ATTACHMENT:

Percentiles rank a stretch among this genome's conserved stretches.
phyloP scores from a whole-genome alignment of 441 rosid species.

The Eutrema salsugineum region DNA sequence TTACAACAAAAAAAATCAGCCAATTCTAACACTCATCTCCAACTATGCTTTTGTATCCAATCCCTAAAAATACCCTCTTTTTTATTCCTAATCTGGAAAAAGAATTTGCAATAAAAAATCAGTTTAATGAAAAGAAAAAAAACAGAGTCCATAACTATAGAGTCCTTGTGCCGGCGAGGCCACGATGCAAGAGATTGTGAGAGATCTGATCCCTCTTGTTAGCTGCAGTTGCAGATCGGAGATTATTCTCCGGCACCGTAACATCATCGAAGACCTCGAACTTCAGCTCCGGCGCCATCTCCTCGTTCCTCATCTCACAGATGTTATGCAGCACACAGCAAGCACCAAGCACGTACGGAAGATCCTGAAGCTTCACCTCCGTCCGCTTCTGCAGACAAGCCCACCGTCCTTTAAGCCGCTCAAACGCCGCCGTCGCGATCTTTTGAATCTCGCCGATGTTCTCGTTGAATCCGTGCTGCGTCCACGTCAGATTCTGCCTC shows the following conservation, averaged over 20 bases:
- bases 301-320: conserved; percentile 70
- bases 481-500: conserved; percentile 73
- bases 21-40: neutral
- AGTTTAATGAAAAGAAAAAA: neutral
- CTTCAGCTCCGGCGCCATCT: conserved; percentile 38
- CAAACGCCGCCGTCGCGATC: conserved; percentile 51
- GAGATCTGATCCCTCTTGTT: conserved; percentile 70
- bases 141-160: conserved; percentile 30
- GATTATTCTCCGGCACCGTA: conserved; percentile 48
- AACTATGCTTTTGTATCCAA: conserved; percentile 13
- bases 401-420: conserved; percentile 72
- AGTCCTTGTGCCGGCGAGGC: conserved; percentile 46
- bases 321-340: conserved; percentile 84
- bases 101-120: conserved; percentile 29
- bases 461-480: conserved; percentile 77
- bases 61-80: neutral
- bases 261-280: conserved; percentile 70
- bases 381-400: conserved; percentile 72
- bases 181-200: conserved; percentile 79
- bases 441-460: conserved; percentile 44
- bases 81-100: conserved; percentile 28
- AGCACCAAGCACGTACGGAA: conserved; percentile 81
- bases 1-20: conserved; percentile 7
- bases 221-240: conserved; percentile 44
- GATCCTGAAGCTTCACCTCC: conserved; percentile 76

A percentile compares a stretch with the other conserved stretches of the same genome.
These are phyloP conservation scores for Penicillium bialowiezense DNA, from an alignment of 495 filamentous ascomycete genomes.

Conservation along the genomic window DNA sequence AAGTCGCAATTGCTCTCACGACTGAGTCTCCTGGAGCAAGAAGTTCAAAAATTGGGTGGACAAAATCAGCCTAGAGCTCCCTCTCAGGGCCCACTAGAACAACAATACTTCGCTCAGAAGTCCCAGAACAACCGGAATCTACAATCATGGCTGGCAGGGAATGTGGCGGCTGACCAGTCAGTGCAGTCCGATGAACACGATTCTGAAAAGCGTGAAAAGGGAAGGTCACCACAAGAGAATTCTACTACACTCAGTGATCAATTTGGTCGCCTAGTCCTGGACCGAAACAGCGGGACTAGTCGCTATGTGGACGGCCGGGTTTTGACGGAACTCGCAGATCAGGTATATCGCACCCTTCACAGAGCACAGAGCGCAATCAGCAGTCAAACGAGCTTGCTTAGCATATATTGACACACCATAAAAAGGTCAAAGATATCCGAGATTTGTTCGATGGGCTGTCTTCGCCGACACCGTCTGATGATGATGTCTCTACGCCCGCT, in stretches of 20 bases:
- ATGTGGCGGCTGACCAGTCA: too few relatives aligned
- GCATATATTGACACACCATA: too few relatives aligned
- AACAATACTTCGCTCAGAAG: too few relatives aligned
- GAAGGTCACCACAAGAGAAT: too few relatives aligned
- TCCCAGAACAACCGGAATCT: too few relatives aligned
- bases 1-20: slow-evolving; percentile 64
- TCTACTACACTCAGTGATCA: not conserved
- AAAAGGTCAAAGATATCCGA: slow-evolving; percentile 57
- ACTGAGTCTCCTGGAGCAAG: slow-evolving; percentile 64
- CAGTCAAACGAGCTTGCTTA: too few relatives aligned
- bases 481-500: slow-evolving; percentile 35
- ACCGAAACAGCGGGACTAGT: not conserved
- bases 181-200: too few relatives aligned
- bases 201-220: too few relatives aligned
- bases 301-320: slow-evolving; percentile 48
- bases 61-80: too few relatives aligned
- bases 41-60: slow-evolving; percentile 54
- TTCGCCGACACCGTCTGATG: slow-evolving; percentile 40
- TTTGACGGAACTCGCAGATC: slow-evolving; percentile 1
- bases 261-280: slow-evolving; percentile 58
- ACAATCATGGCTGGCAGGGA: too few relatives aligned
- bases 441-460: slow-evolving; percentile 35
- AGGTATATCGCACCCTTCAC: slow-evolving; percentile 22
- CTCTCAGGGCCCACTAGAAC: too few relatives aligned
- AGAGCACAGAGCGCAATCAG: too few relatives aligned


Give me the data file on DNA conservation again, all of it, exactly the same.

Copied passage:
Percentiles rank a stretch among this genome's conserved stretches.
phyloP scores from a whole-genome alignment of 441 rosid species.

The Eutrema salsugineum region DNA sequence TTACAACAAAAAAAATCAGCCAATTCTAACACTCATCTCCAACTATGCTTTTGTATCCAATCCCTAAAAATACCCTCTTTTTTATTCCTAATCTGGAAAAAGAATTTGCAATAAAAAATCAGTTTAATGAAAAGAAAAAAAACAGAGTCCATAACTATAGAGTCCTTGTGCCGGCGAGGCCACGATGCAAGAGATTGTGAGAGATCTGATCCCTCTTGTTAGCTGCAGTTGCAGATCGGAGATTATTCTCCGGCACCGTAACATCATCGAAGACCTCGAACTTCAGCTCCGGCGCCATCTCCTCGTTCCTCATCTCACAGATGTTATGCAGCACACAGCAAGCACCAAGCACGTACGGAAGATCCTGAAGCTTCACCTCCGTCCGCTTCTGCAGACAAGCCCACCGTCCTTTAAGCCGCTCAAACGCCGCCGTCGCGATCTTTTGAATCTCGCCGATGTTCTCGTTGAATCCGTGCTGCGTCCACGTCAGATTCTGCCTC shows the following conservation, averaged over 20 bases:
- bases 301-320: conserved; percentile 70
- bases 481-500: conserved; percentile 73
- bases 21-40: neutral
- AGTTTAATGAAAAGAAAAAA: neutral
- CTTCAGCTCCGGCGCCATCT: conserved; percentile 38
- CAAACGCCGCCGTCGCGATC: conserved; percentile 51
- GAGATCTGATCCCTCTTGTT: conserved; percentile 70
- bases 141-160: conserved; percentile 30
- GATTATTCTCCGGCACCGTA: conserved; percentile 48
- AACTATGCTTTTGTATCCAA: conserved; percentile 13
- bases 401-420: conserved; percentile 72
- AGTCCTTGTGCCGGCGAGGC: conserved; percentile 46
- bases 321-340: conserved; percentile 84
- bases 101-120: conserved; percentile 29
- bases 461-480: conserved; percentile 77
- bases 61-80: neutral
- bases 261-280: conserved; percentile 70
- bases 381-400: conserved; percentile 72
- bases 181-200: conserved; percentile 79
- bases 441-460: conserved; percentile 44
- bases 81-100: conserved; percentile 28
- AGCACCAAGCACGTACGGAA: conserved; percentile 81
- bases 1-20: conserved; percentile 7
- bases 221-240: conserved; percentile 44
- GATCCTGAAGCTTCACCTCC: conserved; percentile 76

A percentile compares a stretch with the other conserved stretches of the same genome.
These are phyloP conservation scores for Penicillium bialowiezense DNA, from an alignment of 495 filamentous ascomycete genomes.

Conservation along the genomic window DNA sequence AAGTCGCAATTGCTCTCACGACTGAGTCTCCTGGAGCAAGAAGTTCAAAAATTGGGTGGACAAAATCAGCCTAGAGCTCCCTCTCAGGGCCCACTAGAACAACAATACTTCGCTCAGAAGTCCCAGAACAACCGGAATCTACAATCATGGCTGGCAGGGAATGTGGCGGCTGACCAGTCAGTGCAGTCCGATGAACACGATTCTGAAAAGCGTGAAAAGGGAAGGTCACCACAAGAGAATTCTACTACACTCAGTGATCAATTTGGTCGCCTAGTCCTGGACCGAAACAGCGGGACTAGTCGCTATGTGGACGGCCGGGTTTTGACGGAACTCGCAGATCAGGTATATCGCACCCTTCACAGAGCACAGAGCGCAATCAGCAGTCAAACGAGCTTGCTTAGCATATATTGACACACCATAAAAAGGTCAAAGATATCCGAGATTTGTTCGATGGGCTGTCTTCGCCGACACCGTCTGATGATGATGTCTCTACGCCCGCT, in stretches of 20 bases:
- ATGTGGCGGCTGACCAGTCA: too few relatives aligned
- GCATATATTGACACACCATA: too few relatives aligned
- AACAATACTTCGCTCAGAAG: too few relatives aligned
- GAAGGTCACCACAAGAGAAT: too few relatives aligned
- TCCCAGAACAACCGGAATCT: too few relatives aligned
- bases 1-20: slow-evolving; percentile 64
- TCTACTACACTCAGTGATCA: not conserved
- AAAAGGTCAAAGATATCCGA: slow-evolving; percentile 57
- ACTGAGTCTCCTGGAGCAAG: slow-evolving; percentile 64
- CAGTCAAACGAGCTTGCTTA: too few relatives aligned
- bases 481-500: slow-evolving; percentile 35
- ACCGAAACAGCGGGACTAGT: not conserved
- bases 181-200: too few relatives aligned
- bases 201-220: too few relatives aligned
- bases 301-320: slow-evolving; percentile 48
- bases 61-80: too few relatives aligned
- bases 41-60: slow-evolving; percentile 54
- TTCGCCGACACCGTCTGATG: slow-evolving; percentile 40
- TTTGACGGAACTCGCAGATC: slow-evolving; percentile 1
- bases 261-280: slow-evolving; percentile 58
- ACAATCATGGCTGGCAGGGA: too few relatives aligned
- bases 441-460: slow-evolving; percentile 35
- AGGTATATCGCACCCTTCAC: slow-evolving; percentile 22
- CTCTCAGGGCCCACTAGAAC: too few relatives aligned
- AGAGCACAGAGCGCAATCAG: too few relatives aligned